Prolonged requirement for ventilatory support in a patient with Eskalith overdose.

Proceedings of the Western Pharmacology Society

PubMedID: 16416684

Toronjadze T, Polena S, Santucci T, Naik S, Watson C, Lakovou C, Babury MA, Gintautas J. Prolonged requirement for ventilatory support in a patient with Eskalith overdose. Proc West Pharmacol Soc. 2006;.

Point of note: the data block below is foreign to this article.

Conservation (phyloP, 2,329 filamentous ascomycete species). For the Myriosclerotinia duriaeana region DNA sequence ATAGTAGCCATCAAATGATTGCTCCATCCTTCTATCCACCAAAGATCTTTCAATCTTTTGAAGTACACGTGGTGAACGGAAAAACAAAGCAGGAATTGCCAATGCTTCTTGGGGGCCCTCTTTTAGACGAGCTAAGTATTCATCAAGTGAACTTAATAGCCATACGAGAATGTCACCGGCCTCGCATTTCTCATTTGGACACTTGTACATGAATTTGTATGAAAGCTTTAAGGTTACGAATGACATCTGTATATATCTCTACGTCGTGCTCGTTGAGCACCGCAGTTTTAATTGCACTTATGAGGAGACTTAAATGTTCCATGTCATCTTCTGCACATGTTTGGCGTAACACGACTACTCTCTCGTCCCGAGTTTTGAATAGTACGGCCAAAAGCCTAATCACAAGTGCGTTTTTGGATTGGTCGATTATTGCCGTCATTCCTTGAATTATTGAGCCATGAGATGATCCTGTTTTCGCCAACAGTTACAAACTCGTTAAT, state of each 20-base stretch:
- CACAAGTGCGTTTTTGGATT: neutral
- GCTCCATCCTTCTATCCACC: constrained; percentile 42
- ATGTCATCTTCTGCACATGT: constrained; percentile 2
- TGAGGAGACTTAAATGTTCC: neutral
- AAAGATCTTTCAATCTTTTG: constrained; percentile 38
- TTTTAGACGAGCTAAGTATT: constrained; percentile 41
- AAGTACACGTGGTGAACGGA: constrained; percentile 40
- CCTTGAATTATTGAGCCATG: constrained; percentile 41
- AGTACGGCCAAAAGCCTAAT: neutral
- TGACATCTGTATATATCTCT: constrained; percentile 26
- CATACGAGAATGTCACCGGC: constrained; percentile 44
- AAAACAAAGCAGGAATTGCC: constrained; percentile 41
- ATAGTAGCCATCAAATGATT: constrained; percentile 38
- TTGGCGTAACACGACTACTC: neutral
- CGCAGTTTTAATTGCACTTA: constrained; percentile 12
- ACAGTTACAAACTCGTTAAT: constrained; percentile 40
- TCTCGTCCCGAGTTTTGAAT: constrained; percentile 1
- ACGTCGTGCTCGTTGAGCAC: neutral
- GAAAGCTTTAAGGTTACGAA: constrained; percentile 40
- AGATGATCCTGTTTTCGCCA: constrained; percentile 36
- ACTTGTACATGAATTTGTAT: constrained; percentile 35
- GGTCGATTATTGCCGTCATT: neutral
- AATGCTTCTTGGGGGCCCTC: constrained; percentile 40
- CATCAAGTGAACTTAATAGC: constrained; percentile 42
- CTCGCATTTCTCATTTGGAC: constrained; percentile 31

Lithium (Eskalith) is commonly used in the treatment of depressive and bipolar affective disorders, in a population at relatively high risk for overdose. Lithium may help correct a chemical imbalance in the brain; however, it has a comparatively narrow therapeutic index. Thus, lithium intoxication is a frequent complication of chronic lithium therapy. The central nervous system (CNS) is the major organ system affected, although the renal, gastrointestinal (GI), endocrine, and cardiovascular (CV) systems also may be involved. Here we present a forty-two-year-old Caucasian female with altered mental status, inability to eat, speak or walk properly, with shaking and vomiting for three days. Past medical history was significant for hepatitis C and bipolar disorder. Vital signs were within normal limits. Physical exam revealed a patient with aphasia, tremor, and an expressionless face, able to make eye contact and move all four extremities. However, she was unable to follow commands and she expressed rigidity of extremities, mild tachycardia, and stupor. Severely elevated serum lithium levels were found. A diagnosis of severe lithium toxicity was made and the patient was admitted to the telemetry unit. Intravenous hydration with normal saline was initiated as the patient had normal kidney function, and urinary output was monitored. All psychotropic medications were held except for a benzodiazepine. In the meantime the patient developed acute respiratory distress, was intubated on clinical grounds and was transferred to the intensive care unit. Acute cardiogenic pulmonary edema and other causes of respiratory distress were ruled out; diagnosis of Adult Respiratory Distress Syndrome (ARDS) was made. After two months of mechanical ventilation, the patient was stabilized. Mental status, vital signs, and all laboratory parameters including thyroid function tests, normalized. The patient was transferred to a rehabilitation center. This is a rare case of ARDS associated with lithium intoxication.